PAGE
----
45 Eng. tr., The code of Maimonides, IV, The book of women, New Haven and London, 1972, 82.

46 Encyclopaedia Judaica, Jerusalem, 1972, s.v. ‘Maintenance’ for references.

47 It seems just possible that a similar distinction between ‘accommodation’ and ‘maintenance’ might have developed in Judaism in connexion with the case where a woman would be entitled to leave the marital home but the husband was unwilling to grant a divorce. In such a case, ‘a husband who prevents his wife from marrying another man renders himself liable to maintain her until he grants her a divorce’ (Enc. Jud., loc. cit.).

48 Maimonides, loc. cit., 166–7; Enc. Jud., s.v. ‘Divorce’; Amram, D. W., The Jewish law of divorce according to the Bible and Talmud, with some reference to its development in post-Talmudic times, London, 1897, 81.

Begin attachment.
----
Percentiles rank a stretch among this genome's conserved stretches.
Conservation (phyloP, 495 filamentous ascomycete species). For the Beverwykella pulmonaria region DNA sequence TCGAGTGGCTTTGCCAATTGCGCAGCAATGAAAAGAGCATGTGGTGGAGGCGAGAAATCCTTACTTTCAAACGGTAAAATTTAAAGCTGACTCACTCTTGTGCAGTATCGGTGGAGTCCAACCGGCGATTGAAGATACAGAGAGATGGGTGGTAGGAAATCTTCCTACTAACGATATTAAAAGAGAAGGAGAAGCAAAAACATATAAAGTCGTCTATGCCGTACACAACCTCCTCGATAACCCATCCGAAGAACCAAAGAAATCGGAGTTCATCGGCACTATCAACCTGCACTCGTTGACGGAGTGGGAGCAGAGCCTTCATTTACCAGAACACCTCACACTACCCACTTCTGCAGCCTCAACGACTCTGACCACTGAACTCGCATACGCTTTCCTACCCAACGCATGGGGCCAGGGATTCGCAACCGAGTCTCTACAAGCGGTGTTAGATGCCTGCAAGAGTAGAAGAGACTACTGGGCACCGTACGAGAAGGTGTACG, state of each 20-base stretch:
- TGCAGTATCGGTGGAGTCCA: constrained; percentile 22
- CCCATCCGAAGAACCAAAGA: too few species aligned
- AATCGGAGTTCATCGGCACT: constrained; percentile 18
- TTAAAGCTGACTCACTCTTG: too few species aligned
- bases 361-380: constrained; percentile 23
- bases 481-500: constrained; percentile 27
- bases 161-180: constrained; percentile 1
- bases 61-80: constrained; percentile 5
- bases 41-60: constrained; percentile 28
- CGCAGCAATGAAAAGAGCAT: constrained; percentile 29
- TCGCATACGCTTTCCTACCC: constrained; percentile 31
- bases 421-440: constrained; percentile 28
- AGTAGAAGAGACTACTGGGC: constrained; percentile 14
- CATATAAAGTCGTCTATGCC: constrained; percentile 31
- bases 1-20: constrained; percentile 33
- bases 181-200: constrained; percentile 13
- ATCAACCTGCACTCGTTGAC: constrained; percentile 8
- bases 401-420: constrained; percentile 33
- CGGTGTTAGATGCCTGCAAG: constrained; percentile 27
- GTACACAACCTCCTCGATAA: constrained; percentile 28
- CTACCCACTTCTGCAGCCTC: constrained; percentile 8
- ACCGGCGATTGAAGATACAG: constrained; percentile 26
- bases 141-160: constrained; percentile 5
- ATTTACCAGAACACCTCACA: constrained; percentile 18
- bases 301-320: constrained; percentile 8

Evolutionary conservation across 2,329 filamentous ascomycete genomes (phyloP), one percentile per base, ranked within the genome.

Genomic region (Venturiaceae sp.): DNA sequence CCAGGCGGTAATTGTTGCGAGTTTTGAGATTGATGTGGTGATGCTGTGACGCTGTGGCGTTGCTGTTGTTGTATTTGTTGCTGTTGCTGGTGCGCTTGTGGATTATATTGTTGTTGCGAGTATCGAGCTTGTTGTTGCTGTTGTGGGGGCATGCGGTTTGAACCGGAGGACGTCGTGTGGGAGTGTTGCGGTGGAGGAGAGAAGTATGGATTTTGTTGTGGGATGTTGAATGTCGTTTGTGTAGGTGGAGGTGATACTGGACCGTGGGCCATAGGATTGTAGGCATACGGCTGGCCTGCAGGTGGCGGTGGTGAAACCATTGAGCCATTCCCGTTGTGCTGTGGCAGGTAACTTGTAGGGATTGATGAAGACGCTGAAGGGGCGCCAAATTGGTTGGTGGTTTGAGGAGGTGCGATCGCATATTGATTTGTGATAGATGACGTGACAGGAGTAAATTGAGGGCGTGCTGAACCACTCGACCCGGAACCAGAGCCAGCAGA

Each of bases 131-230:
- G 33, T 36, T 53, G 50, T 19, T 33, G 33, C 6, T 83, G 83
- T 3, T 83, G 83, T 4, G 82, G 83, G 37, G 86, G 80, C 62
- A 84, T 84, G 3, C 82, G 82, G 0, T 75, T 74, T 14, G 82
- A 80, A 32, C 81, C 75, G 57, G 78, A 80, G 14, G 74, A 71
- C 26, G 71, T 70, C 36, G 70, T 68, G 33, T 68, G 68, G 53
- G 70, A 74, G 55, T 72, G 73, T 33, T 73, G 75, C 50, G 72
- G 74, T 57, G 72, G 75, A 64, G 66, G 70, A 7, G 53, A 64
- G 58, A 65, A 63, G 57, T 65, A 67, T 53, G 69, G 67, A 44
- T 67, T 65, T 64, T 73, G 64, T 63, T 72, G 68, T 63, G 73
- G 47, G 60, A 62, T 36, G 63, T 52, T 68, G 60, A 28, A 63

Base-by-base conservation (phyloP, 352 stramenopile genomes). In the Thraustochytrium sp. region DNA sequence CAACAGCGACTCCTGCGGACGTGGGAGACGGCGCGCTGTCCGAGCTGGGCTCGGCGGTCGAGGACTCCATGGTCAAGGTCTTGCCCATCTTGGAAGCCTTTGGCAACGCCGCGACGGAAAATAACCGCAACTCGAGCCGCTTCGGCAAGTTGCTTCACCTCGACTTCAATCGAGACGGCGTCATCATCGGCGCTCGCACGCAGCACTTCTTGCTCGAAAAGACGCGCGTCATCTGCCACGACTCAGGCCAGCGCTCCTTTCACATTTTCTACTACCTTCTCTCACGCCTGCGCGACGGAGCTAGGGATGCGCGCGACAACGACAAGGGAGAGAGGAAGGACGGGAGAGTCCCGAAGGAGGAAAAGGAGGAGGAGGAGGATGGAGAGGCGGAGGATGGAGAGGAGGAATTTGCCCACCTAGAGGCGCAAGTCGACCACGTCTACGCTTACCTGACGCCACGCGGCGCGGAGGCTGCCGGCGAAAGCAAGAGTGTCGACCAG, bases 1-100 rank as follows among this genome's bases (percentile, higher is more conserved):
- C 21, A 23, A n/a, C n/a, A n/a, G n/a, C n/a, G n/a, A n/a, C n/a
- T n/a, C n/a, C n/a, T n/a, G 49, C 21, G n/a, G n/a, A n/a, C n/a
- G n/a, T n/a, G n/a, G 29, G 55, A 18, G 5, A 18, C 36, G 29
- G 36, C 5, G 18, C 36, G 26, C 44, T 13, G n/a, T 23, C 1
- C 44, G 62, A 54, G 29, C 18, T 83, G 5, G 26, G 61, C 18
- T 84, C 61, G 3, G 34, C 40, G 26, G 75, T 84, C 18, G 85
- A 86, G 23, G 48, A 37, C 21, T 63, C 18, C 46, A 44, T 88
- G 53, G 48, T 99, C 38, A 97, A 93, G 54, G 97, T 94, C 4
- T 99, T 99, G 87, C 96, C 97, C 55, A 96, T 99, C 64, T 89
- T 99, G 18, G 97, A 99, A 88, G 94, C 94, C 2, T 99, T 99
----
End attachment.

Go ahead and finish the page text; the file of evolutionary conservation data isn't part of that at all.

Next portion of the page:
1 This paper was originally prepared for a colloquium on ḥadīth held in Cambridge in September 1985 and has benefited especially from comments made by Drs. Adrian Brockett and Patricia Crone at that time. The colloquium was organized by Drs. Patricia Crone, Martin Hinds and Gautier Juynboll, to all of whom I convey my thanks. The death of Martin Hinds on 1 December 1988 represents a sad loss to Islamic and Arabic scholarship, and I should here like to acknowledge the debt which I owe to him as my first teacher of Arabic during his appointment at SOAS from 1963–6.

The role of Qur'ān and ḥadīth in the legal controversy about the rights of a divorced woman during her ‘waiting period’ (‘idda)1

  • G. R. Hawting